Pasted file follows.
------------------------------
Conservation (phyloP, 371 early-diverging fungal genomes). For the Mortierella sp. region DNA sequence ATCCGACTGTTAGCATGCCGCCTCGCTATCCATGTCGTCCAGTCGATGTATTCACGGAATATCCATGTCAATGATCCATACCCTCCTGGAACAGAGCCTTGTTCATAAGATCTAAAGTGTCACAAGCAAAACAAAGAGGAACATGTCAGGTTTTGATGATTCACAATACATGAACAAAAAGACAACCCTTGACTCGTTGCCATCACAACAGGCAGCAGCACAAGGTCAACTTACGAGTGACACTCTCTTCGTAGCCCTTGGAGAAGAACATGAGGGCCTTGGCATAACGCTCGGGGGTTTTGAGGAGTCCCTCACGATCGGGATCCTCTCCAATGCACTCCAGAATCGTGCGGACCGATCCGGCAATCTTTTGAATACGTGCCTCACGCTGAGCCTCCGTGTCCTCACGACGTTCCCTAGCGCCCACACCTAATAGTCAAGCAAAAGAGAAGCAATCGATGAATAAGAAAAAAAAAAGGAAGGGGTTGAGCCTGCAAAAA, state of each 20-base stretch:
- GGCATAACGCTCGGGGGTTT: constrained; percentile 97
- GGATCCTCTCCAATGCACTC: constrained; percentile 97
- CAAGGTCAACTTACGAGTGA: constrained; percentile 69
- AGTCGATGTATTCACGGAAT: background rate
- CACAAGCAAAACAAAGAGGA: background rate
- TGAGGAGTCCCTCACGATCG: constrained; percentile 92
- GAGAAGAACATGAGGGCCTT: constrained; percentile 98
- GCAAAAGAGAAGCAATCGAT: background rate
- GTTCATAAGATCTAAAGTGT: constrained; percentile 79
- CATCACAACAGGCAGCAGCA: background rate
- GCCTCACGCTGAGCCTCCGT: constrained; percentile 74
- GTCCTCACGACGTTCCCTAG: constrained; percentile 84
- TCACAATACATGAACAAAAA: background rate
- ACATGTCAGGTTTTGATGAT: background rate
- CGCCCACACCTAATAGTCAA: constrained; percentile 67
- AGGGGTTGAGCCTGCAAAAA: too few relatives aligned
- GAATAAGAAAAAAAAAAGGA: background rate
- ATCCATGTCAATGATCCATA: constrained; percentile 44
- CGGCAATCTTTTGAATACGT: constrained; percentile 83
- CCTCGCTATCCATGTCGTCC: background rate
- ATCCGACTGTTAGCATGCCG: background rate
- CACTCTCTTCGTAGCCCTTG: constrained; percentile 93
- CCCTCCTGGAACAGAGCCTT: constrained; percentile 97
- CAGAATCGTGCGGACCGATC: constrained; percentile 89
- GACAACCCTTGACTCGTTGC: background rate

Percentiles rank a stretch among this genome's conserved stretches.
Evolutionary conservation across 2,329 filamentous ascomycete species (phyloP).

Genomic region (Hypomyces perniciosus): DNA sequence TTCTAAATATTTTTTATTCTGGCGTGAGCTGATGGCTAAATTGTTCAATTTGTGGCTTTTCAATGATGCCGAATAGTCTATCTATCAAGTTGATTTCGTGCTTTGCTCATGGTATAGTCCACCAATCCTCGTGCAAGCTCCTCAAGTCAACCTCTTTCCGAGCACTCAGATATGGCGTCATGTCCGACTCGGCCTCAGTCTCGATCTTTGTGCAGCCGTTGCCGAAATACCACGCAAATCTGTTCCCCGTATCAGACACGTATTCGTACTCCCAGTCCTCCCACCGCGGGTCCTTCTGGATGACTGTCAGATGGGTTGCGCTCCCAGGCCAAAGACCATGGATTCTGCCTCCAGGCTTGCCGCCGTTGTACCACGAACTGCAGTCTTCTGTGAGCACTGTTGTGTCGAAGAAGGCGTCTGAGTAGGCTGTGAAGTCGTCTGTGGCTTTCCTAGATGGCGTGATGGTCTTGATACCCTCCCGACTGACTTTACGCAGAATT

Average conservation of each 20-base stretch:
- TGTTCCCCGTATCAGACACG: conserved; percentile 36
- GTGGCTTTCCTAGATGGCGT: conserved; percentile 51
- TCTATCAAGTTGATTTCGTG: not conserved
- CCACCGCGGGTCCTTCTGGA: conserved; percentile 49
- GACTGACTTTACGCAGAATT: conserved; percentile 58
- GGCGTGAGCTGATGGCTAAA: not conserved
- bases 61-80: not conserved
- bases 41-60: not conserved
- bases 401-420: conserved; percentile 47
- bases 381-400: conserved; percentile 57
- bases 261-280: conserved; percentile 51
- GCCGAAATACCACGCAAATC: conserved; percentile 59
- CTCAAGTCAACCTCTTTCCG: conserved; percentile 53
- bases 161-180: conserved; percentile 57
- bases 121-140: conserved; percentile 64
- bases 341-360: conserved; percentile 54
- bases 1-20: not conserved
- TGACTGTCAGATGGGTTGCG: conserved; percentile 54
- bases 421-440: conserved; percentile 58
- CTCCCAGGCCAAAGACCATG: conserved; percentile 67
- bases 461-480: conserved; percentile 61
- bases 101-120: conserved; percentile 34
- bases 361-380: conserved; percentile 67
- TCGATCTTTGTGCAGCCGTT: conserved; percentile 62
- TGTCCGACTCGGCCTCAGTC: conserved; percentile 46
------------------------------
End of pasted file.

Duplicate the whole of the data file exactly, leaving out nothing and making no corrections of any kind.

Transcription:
Conservation (phyloP, 371 early-diverging fungal genomes). For the Mortierella sp. region DNA sequence ATCCGACTGTTAGCATGCCGCCTCGCTATCCATGTCGTCCAGTCGATGTATTCACGGAATATCCATGTCAATGATCCATACCCTCCTGGAACAGAGCCTTGTTCATAAGATCTAAAGTGTCACAAGCAAAACAAAGAGGAACATGTCAGGTTTTGATGATTCACAATACATGAACAAAAAGACAACCCTTGACTCGTTGCCATCACAACAGGCAGCAGCACAAGGTCAACTTACGAGTGACACTCTCTTCGTAGCCCTTGGAGAAGAACATGAGGGCCTTGGCATAACGCTCGGGGGTTTTGAGGAGTCCCTCACGATCGGGATCCTCTCCAATGCACTCCAGAATCGTGCGGACCGATCCGGCAATCTTTTGAATACGTGCCTCACGCTGAGCCTCCGTGTCCTCACGACGTTCCCTAGCGCCCACACCTAATAGTCAAGCAAAAGAGAAGCAATCGATGAATAAGAAAAAAAAAAGGAAGGGGTTGAGCCTGCAAAAA, state of each 20-base stretch:
- GGCATAACGCTCGGGGGTTT: constrained; percentile 97
- GGATCCTCTCCAATGCACTC: constrained; percentile 97
- CAAGGTCAACTTACGAGTGA: constrained; percentile 69
- AGTCGATGTATTCACGGAAT: background rate
- CACAAGCAAAACAAAGAGGA: background rate
- TGAGGAGTCCCTCACGATCG: constrained; percentile 92
- GAGAAGAACATGAGGGCCTT: constrained; percentile 98
- GCAAAAGAGAAGCAATCGAT: background rate
- GTTCATAAGATCTAAAGTGT: constrained; percentile 79
- CATCACAACAGGCAGCAGCA: background rate
- GCCTCACGCTGAGCCTCCGT: constrained; percentile 74
- GTCCTCACGACGTTCCCTAG: constrained; percentile 84
- TCACAATACATGAACAAAAA: background rate
- ACATGTCAGGTTTTGATGAT: background rate
- CGCCCACACCTAATAGTCAA: constrained; percentile 67
- AGGGGTTGAGCCTGCAAAAA: too few relatives aligned
- GAATAAGAAAAAAAAAAGGA: background rate
- ATCCATGTCAATGATCCATA: constrained; percentile 44
- CGGCAATCTTTTGAATACGT: constrained; percentile 83
- CCTCGCTATCCATGTCGTCC: background rate
- ATCCGACTGTTAGCATGCCG: background rate
- CACTCTCTTCGTAGCCCTTG: constrained; percentile 93
- CCCTCCTGGAACAGAGCCTT: constrained; percentile 97
- CAGAATCGTGCGGACCGATC: constrained; percentile 89
- GACAACCCTTGACTCGTTGC: background rate

Percentiles rank a stretch among this genome's conserved stretches.
Evolutionary conservation across 2,329 filamentous ascomycete species (phyloP).

Genomic region (Hypomyces perniciosus): DNA sequence TTCTAAATATTTTTTATTCTGGCGTGAGCTGATGGCTAAATTGTTCAATTTGTGGCTTTTCAATGATGCCGAATAGTCTATCTATCAAGTTGATTTCGTGCTTTGCTCATGGTATAGTCCACCAATCCTCGTGCAAGCTCCTCAAGTCAACCTCTTTCCGAGCACTCAGATATGGCGTCATGTCCGACTCGGCCTCAGTCTCGATCTTTGTGCAGCCGTTGCCGAAATACCACGCAAATCTGTTCCCCGTATCAGACACGTATTCGTACTCCCAGTCCTCCCACCGCGGGTCCTTCTGGATGACTGTCAGATGGGTTGCGCTCCCAGGCCAAAGACCATGGATTCTGCCTCCAGGCTTGCCGCCGTTGTACCACGAACTGCAGTCTTCTGTGAGCACTGTTGTGTCGAAGAAGGCGTCTGAGTAGGCTGTGAAGTCGTCTGTGGCTTTCCTAGATGGCGTGATGGTCTTGATACCCTCCCGACTGACTTTACGCAGAATT

Average conservation of each 20-base stretch:
- TGTTCCCCGTATCAGACACG: conserved; percentile 36
- GTGGCTTTCCTAGATGGCGT: conserved; percentile 51
- TCTATCAAGTTGATTTCGTG: not conserved
- CCACCGCGGGTCCTTCTGGA: conserved; percentile 49
- GACTGACTTTACGCAGAATT: conserved; percentile 58
- GGCGTGAGCTGATGGCTAAA: not conserved
- bases 61-80: not conserved
- bases 41-60: not conserved
- bases 401-420: conserved; percentile 47
- bases 381-400: conserved; percentile 57
- bases 261-280: conserved; percentile 51
- GCCGAAATACCACGCAAATC: conserved; percentile 59
- CTCAAGTCAACCTCTTTCCG: conserved; percentile 53
- bases 161-180: conserved; percentile 57
- bases 121-140: conserved; percentile 64
- bases 341-360: conserved; percentile 54
- bases 1-20: not conserved
- TGACTGTCAGATGGGTTGCG: conserved; percentile 54
- bases 421-440: conserved; percentile 58
- CTCCCAGGCCAAAGACCATG: conserved; percentile 67
- bases 461-480: conserved; percentile 61
- bases 101-120: conserved; percentile 34
- bases 361-380: conserved; percentile 67
- TCGATCTTTGTGCAGCCGTT: conserved; percentile 62
- TGTCCGACTCGGCCTCAGTC: conserved; percentile 46